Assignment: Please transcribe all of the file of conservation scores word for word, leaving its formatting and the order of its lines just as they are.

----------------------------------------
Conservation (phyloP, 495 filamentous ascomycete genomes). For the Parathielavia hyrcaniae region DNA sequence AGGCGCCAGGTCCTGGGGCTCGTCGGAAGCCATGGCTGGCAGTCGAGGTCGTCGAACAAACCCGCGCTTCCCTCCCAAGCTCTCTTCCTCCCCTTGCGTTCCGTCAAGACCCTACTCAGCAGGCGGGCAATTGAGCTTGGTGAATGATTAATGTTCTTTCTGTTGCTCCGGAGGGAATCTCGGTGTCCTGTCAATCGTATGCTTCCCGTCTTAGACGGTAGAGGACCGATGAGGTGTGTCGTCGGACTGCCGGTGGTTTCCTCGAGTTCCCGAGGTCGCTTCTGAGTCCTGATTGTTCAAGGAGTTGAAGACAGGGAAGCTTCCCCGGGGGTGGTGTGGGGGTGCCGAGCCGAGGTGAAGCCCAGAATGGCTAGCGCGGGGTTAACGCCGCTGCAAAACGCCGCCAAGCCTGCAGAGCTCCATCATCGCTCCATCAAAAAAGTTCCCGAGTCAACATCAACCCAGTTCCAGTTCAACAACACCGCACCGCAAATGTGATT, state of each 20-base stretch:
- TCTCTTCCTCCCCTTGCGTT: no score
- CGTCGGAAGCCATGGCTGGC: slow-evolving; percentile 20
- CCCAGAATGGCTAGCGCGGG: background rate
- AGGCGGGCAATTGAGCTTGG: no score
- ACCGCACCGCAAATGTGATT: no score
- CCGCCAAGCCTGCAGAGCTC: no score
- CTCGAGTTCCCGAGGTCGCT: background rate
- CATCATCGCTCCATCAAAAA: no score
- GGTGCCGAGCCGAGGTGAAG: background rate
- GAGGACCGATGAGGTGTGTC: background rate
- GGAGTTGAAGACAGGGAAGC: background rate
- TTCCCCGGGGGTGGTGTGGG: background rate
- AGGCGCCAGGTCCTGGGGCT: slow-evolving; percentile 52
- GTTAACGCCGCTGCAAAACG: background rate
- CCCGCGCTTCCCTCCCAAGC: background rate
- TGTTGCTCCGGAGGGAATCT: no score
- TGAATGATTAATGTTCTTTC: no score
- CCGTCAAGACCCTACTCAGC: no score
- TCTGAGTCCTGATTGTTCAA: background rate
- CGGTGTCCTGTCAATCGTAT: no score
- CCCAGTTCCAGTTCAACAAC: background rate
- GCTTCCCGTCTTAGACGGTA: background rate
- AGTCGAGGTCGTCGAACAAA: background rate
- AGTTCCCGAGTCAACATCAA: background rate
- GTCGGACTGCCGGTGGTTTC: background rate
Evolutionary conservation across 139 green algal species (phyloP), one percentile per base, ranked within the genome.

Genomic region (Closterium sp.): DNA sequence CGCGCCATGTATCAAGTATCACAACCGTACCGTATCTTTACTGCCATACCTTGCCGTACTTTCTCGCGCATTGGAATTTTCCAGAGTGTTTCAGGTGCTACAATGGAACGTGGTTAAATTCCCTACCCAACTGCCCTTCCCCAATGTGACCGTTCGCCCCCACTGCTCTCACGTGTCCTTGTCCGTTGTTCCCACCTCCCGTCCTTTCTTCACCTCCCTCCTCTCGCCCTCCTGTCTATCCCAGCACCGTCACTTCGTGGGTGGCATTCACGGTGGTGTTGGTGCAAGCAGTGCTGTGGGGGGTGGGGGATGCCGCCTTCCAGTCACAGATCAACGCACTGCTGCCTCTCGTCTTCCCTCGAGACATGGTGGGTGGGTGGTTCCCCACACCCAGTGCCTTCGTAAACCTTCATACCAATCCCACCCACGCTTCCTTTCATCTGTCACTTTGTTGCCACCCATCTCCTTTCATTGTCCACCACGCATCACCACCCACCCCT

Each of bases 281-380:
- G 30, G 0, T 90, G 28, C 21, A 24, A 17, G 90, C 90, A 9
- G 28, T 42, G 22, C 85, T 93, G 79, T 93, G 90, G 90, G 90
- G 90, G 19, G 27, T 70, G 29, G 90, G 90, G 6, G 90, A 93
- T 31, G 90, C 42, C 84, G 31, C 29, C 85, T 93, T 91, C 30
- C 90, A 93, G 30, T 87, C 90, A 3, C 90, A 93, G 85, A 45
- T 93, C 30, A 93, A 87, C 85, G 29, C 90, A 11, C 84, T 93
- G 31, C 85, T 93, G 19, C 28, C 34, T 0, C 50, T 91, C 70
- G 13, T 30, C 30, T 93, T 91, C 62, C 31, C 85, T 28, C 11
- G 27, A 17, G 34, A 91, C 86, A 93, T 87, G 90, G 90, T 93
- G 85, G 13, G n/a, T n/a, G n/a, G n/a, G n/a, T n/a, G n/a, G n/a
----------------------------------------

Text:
Conservation (phyloP, 495 filamentous ascomycete genomes). For the Parathielavia hyrcaniae region DNA sequence AGGCGCCAGGTCCTGGGGCTCGTCGGAAGCCATGGCTGGCAGTCGAGGTCGTCGAACAAACCCGCGCTTCCCTCCCAAGCTCTCTTCCTCCCCTTGCGTTCCGTCAAGACCCTACTCAGCAGGCGGGCAATTGAGCTTGGTGAATGATTAATGTTCTTTCTGTTGCTCCGGAGGGAATCTCGGTGTCCTGTCAATCGTATGCTTCCCGTCTTAGACGGTAGAGGACCGATGAGGTGTGTCGTCGGACTGCCGGTGGTTTCCTCGAGTTCCCGAGGTCGCTTCTGAGTCCTGATTGTTCAAGGAGTTGAAGACAGGGAAGCTTCCCCGGGGGTGGTGTGGGGGTGCCGAGCCGAGGTGAAGCCCAGAATGGCTAGCGCGGGGTTAACGCCGCTGCAAAACGCCGCCAAGCCTGCAGAGCTCCATCATCGCTCCATCAAAAAAGTTCCCGAGTCAACATCAACCCAGTTCCAGTTCAACAACACCGCACCGCAAATGTGATT, state of each 20-base stretch:
- TCTCTTCCTCCCCTTGCGTT: no score
- CGTCGGAAGCCATGGCTGGC: slow-evolving; percentile 20
- CCCAGAATGGCTAGCGCGGG: background rate
- AGGCGGGCAATTGAGCTTGG: no score
- ACCGCACCGCAAATGTGATT: no score
- CCGCCAAGCCTGCAGAGCTC: no score
- CTCGAGTTCCCGAGGTCGCT: background rate
- CATCATCGCTCCATCAAAAA: no score
- GGTGCCGAGCCGAGGTGAAG: background rate
- GAGGACCGATGAGGTGTGTC: background rate
- GGAGTTGAAGACAGGGAAGC: background rate
- TTCCCCGGGGGTGGTGTGGG: background rate
- AGGCGCCAGGTCCTGGGGCT: slow-evolving; percentile 52
- GTTAACGCCGCTGCAAAACG: background rate
- CCCGCGCTTCCCTCCCAAGC: background rate
- TGTTGCTCCGGAGGGAATCT: no score
- TGAATGATTAATGTTCTTTC: no score
- CCGTCAAGACCCTACTCAGC: no score
- TCTGAGTCCTGATTGTTCAA: background rate
- CGGTGTCCTGTCAATCGTAT: no score
- CCCAGTTCCAGTTCAACAAC: background rate
- GCTTCCCGTCTTAGACGGTA: background rate
- AGTCGAGGTCGTCGAACAAA: background rate
- AGTTCCCGAGTCAACATCAA: background rate
- GTCGGACTGCCGGTGGTTTC: background rate
Evolutionary conservation across 139 green algal species (phyloP), one percentile per base, ranked within the genome.

Genomic region (Closterium sp.): DNA sequence CGCGCCATGTATCAAGTATCACAACCGTACCGTATCTTTACTGCCATACCTTGCCGTACTTTCTCGCGCATTGGAATTTTCCAGAGTGTTTCAGGTGCTACAATGGAACGTGGTTAAATTCCCTACCCAACTGCCCTTCCCCAATGTGACCGTTCGCCCCCACTGCTCTCACGTGTCCTTGTCCGTTGTTCCCACCTCCCGTCCTTTCTTCACCTCCCTCCTCTCGCCCTCCTGTCTATCCCAGCACCGTCACTTCGTGGGTGGCATTCACGGTGGTGTTGGTGCAAGCAGTGCTGTGGGGGGTGGGGGATGCCGCCTTCCAGTCACAGATCAACGCACTGCTGCCTCTCGTCTTCCCTCGAGACATGGTGGGTGGGTGGTTCCCCACACCCAGTGCCTTCGTAAACCTTCATACCAATCCCACCCACGCTTCCTTTCATCTGTCACTTTGTTGCCACCCATCTCCTTTCATTGTCCACCACGCATCACCACCCACCCCT

Each of bases 281-380:
- G 30, G 0, T 90, G 28, C 21, A 24, A 17, G 90, C 90, A 9
- G 28, T 42, G 22, C 85, T 93, G 79, T 93, G 90, G 90, G 90
- G 90, G 19, G 27, T 70, G 29, G 90, G 90, G 6, G 90, A 93
- T 31, G 90, C 42, C 84, G 31, C 29, C 85, T 93, T 91, C 30
- C 90, A 93, G 30, T 87, C 90, A 3, C 90, A 93, G 85, A 45
- T 93, C 30, A 93, A 87, C 85, G 29, C 90, A 11, C 84, T 93
- G 31, C 85, T 93, G 19, C 28, C 34, T 0, C 50, T 91, C 70
- G 13, T 30, C 30, T 93, T 91, C 62, C 31, C 85, T 28, C 11
- G 27, A 17, G 34, A 91, C 86, A 93, T 87, G 90, G 90, T 93
- G 85, G 13, G n/a, T n/a, G n/a, G n/a, G n/a, T n/a, G n/a, G n/a